The oldest democratic systems look like tribal councils, with the various clan chiefs, warlords or local representatives meeting to decide issues at the national level. Such tribal leaders are representatives of their constituents with limited autonomous authority. There is usually a process to repudiate or replace a clan chief who fails or makes unpopular choices. One man one vote for a local representative from a short list evolves from this as population size and social complexity increases. The locality is often historically contingent, defined by geography or industrial/agricultural communality. The Icelandic claim to be the oldest extant parliament can be acknowledged as a version of this deep root, the arab dobah might be another example.

    More sophisticated voting systems seem to most often bet adopted where a society or state emerges without deep historical roots that shape its democratic constituencies. They seem to be most common in newly independent nations, except when the new ruler is a totalitarian dictator who always gets at least 90% of the popular vote. Where there is no commitment to multiple or even two party politics there is clearly little role for voting systems that are intended to embody greater fairness or better political stability.

    Voting systems are probably just a part of the political machine that is the context in which they function. As an ex-PM has recently observed in the UK, whoever you vote for, a predominately private educated, aristocratic moneyed elite seem to be well over represented on the people elected. I don’t doubt that the voting method, along with the way in which candidates are selected and constituencies are defined can shape the political system. But I am also certain that the historically embedded money and power in any nation also manipulate the democratic system to perpetuate their dominance. The gerrymandering that has distorted US congressional elections are a topical example, but the etemology of the term gerrymandering shows its not a new problem.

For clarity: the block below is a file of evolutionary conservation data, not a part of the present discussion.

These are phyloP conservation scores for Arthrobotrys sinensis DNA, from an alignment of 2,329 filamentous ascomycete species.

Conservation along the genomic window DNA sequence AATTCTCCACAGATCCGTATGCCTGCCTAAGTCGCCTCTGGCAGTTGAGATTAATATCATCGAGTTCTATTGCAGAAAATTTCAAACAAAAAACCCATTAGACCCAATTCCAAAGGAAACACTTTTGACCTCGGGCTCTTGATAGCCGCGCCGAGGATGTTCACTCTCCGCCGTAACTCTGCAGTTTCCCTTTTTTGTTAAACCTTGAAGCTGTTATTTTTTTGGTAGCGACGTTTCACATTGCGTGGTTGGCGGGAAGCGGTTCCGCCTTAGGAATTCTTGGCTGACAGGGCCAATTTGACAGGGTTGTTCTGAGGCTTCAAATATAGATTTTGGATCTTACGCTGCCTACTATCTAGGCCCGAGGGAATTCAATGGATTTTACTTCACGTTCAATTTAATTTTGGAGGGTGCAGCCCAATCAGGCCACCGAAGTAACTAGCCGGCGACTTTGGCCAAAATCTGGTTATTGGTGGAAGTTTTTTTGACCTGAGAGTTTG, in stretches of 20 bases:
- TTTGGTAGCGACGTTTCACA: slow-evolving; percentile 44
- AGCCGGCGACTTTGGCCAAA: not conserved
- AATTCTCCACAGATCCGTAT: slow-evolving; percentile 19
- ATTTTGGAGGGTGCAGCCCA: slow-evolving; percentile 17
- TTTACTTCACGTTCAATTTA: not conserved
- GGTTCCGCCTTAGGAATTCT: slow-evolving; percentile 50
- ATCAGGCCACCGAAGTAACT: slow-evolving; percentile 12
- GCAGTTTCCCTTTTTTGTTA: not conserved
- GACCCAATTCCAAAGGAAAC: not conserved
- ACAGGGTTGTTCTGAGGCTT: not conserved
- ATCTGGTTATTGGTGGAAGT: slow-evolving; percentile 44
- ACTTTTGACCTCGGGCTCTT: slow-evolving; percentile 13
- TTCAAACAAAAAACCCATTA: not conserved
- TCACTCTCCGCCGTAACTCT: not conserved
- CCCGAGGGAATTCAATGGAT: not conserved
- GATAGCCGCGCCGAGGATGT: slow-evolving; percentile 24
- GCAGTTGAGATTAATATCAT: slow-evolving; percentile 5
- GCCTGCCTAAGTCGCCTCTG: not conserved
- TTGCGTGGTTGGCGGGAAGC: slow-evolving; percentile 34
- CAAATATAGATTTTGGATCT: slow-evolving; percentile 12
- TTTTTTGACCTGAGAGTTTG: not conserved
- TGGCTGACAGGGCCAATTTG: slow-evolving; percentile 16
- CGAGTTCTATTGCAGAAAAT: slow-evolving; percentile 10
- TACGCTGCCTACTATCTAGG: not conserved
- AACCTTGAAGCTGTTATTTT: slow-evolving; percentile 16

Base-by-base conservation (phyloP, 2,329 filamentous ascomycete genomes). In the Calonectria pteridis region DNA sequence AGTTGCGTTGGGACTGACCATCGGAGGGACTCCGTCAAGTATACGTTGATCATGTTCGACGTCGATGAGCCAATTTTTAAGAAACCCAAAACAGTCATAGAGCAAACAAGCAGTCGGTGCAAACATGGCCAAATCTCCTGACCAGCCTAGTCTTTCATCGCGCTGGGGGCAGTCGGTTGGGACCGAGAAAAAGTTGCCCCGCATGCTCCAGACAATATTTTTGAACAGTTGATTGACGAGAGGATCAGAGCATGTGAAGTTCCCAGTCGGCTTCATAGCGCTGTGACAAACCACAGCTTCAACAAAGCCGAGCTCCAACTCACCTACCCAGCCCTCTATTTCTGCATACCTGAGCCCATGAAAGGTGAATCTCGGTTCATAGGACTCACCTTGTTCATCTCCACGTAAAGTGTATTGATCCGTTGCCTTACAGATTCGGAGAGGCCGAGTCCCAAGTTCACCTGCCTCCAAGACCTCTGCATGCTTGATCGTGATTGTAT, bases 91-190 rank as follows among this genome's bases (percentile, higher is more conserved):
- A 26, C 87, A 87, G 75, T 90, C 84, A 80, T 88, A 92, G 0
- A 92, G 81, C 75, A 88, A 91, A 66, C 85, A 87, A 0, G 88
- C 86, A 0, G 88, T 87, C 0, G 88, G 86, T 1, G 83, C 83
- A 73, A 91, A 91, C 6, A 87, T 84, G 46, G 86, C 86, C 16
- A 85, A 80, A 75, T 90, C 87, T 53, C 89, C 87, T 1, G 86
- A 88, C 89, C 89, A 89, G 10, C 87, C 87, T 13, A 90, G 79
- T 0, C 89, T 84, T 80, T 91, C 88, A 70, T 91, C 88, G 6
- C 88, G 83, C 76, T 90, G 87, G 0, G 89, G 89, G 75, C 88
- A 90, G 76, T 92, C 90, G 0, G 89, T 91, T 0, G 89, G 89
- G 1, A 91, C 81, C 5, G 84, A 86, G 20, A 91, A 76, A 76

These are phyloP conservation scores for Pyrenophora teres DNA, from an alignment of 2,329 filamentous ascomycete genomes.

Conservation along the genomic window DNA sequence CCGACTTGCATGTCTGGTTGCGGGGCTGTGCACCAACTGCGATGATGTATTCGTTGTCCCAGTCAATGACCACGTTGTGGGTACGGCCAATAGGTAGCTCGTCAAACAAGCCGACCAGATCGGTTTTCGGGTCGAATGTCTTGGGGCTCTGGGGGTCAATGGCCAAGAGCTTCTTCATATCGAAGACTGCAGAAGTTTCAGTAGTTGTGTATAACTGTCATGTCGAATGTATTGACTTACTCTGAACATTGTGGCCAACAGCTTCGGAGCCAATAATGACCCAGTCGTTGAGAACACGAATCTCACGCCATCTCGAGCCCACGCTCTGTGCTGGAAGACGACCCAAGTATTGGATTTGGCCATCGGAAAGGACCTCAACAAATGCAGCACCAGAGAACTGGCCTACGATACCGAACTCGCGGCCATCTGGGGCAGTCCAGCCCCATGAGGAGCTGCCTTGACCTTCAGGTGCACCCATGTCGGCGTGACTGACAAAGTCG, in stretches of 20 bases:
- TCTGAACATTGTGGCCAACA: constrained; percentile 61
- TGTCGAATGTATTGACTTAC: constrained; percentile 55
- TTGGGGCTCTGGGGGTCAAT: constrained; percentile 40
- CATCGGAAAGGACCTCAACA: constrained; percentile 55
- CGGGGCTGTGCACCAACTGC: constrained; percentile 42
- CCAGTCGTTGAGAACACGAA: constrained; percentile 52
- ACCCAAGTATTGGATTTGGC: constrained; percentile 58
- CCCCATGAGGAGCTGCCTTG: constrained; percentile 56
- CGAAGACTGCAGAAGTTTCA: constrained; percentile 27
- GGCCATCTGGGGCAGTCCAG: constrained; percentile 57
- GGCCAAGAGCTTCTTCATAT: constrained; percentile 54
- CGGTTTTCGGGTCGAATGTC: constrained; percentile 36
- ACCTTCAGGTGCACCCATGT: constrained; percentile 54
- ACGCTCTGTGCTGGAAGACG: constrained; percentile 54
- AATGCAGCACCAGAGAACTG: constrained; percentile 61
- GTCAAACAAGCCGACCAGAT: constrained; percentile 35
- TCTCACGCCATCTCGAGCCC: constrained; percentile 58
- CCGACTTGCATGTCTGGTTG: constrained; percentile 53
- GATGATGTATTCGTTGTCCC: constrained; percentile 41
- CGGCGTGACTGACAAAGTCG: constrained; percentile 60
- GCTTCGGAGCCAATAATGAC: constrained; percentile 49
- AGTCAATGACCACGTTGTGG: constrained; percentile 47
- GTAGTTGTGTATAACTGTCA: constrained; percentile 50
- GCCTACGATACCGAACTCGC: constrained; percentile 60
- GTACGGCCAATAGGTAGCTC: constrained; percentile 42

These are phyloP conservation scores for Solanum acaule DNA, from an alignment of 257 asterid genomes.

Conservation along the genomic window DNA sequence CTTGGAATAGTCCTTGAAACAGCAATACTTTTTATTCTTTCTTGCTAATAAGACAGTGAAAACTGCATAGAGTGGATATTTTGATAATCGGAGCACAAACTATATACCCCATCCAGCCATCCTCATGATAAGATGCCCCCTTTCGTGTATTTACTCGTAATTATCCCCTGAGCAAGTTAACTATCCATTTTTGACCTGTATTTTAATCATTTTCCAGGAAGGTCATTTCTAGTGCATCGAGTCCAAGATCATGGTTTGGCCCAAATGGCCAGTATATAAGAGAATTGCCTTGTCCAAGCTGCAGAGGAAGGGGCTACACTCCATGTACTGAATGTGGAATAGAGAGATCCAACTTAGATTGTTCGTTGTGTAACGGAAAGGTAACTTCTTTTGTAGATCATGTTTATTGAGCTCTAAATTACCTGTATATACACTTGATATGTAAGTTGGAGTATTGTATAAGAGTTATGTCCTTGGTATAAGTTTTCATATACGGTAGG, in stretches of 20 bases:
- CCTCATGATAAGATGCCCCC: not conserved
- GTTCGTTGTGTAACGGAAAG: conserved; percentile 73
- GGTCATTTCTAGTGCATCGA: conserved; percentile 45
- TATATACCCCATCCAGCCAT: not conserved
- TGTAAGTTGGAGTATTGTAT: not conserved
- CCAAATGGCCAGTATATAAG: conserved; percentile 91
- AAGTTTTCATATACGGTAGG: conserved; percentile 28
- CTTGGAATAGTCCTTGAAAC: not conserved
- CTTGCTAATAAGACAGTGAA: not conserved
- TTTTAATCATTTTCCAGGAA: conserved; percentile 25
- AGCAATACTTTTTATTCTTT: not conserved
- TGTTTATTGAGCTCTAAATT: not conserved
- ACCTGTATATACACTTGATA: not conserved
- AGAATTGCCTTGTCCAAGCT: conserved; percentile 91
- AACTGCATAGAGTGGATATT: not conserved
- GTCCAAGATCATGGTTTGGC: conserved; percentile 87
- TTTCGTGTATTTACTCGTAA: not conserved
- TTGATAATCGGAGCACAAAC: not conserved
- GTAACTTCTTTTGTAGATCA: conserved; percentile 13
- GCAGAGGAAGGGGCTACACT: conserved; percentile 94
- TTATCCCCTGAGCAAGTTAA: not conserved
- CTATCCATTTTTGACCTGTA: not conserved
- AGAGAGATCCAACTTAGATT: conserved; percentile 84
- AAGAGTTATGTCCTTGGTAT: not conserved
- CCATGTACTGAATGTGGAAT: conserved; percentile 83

Perhaps the future holds a non-local, solution to the problems of candidate selection, constituency definition and voting preference. When the majority of the population is connected via smart devices which define their identify as much, if not more than their address, especially as it is the conduit for much of their social and probably work interactions, then real democratic polling on issues as well as candidates becomes feasible with the results available to be measured on the total, local or demographic level. That also presumes radical changes in the process of governance and the role of political parties and the tribal ideologies they perpetuate. As such i acknowledge it is hopelessly optimistic, whatever new technology and social changes bring I suspect that the UK government will still be dominated by scions of the old families and a preponderance of ex-pupils of Eton.

    Thanks for dropping by Izen; I was curious as to what you’d make of this.

    I doubt you’ll ever get rid of an entrenched privileged class from the body politic (down here, both PM Abbott and Opposition Leader Shorten went to exclusive Jesuit schools); yet Daniel Hannan at the DT described the idea last month (currently being trialled by the UK Conservatives at least) of US-style primaries. A slightly different issue to my article (which dealt with elections, not preselections) but an idea which, extended to all parties, would do much to democratize politics and put power back in the hands of the people. Which is why it has Buckley’s of spreading – Oz

    UPDATE: Incidentally, Izen, I’ve given my interpretation above on why Great Britain rejected electoral reform at the 2011 referendum. But I’m sitting here in Tasmania, half a world away. You’re there, and you (presumably) voted on it. What do you think?

  11. izen says: